Grasp the wire pin just above the beads with your chain nose pliers. Try to position the pliers at a point that is the same width as the wraps you made on the first wrapped loop. This will allow you to make the same number of wraps on your second 2mm loop that you made on the first loop.
Use your thumb to firmly bend the pin at a sharp angle against the top edge of the jaws of your chain nose pliers. This is where you will form your second wrapped loop.
Again, this angle should be greater than 90 degrees. You want just enough of an angle, as shown, to allow you to center the next loop over the beaded portion of the pin.
Grasp the wire pin with the tips of your stepped bail-making pliers. Make sure that the 2mm step (the smallest step) is above the pin while the 3mm step (the second step) is resting in the bend of the wire just above the beads, as shown.
Use your fingers to roll the end of the wire tightly around the 2mm step of your bail-making pliers, as shown. Keep wrapping until the short end of the wire forms a 90-degree angle with the beaded connector.
The loop should look like this before you secure it with the final wraps. Make any necessary adjustments now before completing those wraps.
Grasp the loop firmly with the tips of your flat nose pliers and use your fingers to neatly complete the final wraps. Be sure to add the same number of wraps that you used on the bottom loop of your beaded connector.
Once wrapped, your beaded connector should look something like this. Notice that I ended up with three wraps on both the top and bottom loops.
Also notice that the two loops are perpendicular to one another. This is important so that your earrings hang properly.
Use your wire cutters to trim off the excess wire.
Then use the tips of your chain nose pliers to tuck the cut end of the wire against the core wire.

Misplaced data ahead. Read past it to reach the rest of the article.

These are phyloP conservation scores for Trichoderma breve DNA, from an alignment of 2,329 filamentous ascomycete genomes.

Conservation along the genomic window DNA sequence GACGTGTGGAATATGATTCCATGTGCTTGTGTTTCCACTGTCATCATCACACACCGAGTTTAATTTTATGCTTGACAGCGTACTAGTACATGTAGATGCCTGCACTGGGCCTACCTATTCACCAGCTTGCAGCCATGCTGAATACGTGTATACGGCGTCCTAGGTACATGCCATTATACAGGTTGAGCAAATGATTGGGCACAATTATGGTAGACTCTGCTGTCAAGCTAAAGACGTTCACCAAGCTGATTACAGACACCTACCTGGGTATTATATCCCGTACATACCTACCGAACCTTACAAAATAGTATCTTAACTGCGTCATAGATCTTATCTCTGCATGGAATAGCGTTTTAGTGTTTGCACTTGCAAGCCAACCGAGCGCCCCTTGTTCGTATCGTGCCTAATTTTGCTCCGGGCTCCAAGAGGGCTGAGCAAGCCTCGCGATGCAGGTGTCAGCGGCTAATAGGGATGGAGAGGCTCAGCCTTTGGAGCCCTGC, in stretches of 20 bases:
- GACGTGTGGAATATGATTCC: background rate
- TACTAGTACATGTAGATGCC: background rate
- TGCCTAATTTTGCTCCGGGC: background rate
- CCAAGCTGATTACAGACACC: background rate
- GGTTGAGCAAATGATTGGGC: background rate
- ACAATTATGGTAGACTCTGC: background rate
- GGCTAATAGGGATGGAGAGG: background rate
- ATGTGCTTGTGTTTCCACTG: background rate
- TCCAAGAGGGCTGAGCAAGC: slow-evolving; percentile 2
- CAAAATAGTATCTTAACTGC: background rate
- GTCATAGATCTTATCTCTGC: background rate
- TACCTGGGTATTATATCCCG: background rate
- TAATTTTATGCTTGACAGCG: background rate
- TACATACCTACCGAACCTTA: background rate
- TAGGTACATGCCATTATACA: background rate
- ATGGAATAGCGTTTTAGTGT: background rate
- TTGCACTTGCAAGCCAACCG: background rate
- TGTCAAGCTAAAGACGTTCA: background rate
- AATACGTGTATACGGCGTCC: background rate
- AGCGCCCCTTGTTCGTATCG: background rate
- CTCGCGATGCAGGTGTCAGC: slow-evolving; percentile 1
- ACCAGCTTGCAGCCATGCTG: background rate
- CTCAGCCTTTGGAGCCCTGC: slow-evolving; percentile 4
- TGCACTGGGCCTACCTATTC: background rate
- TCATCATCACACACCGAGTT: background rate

Your first beaded connector is complete. Make sure the loops are perpendicular to one another, as I mentioned in Step 18. The top loop should be facing forward so you can see through the loop. This allows the beaded connector to hang straight down from the ear wire.
The bottom loop should be facing sideways so all you can see is the edge of the wire. This allows the tassel component to hang straight down from the beaded connector. If necessary, grasp one loop with your flat nose pliers and the other with your chain nose pliers and twist the loops into the proper position.
Repeat Steps 3 through 21 to complete your pair of matching beaded connectors. As you can see here, I use both the Swarovski faceted skull beads and the scarab beetle beads to make two pairs of Spooky Halloween Tassel Earrings.
Part 2: Make the Tassel Components
Straighten a length of 20ga wire by running it between your fingers or the jaws of your Nylon jaw pliers a few times. Once the wire is straight, measure and cut two 2-inch pieces of wire. Use your needle file to remove any burrs from the ends of the wires, if necessary.
Using the 2mm step (the smallest step) on your stepped bail-making pliers, grasp the very tip of one wire firmly with your pliers, as shown.
Press the wire firmly against the 2mm mandrel (the smallest step) with your fingers. Roll the wire all the way around the mandrel until the tip of the cut end touches the long shaft of the wire, as shown.
You’ve just created a simple loop. If necessary, use your bail-making pliers again to neaten your loop until it looks just like the one shown here.
We’re now going to create a 6mm loop beneath the small simple loop that you just made. Grasp the wire between the 4mm and 6mm steps on your bail-making pliers (the middle two steps). Make sure that the 2mm simple loop you just created is resting on top of the 4mm step, as shown.
Using your thumb, press the wire firmly against the 6mm step on your bail-making pliers and roll the wire as far as you can around that step.
Release the pressure on your pliers and slide the 2mm simple loop away from the 4mm step until you can clearly see the cut end of the wire forming that little loop. Then push the shaft of the wire that’s curved around the 6mm loop a bit further until that wire lines up perfectly with the cut end of the 2mm simple loop. This completes your 6mm loop, which is where we’ll attach the tassels.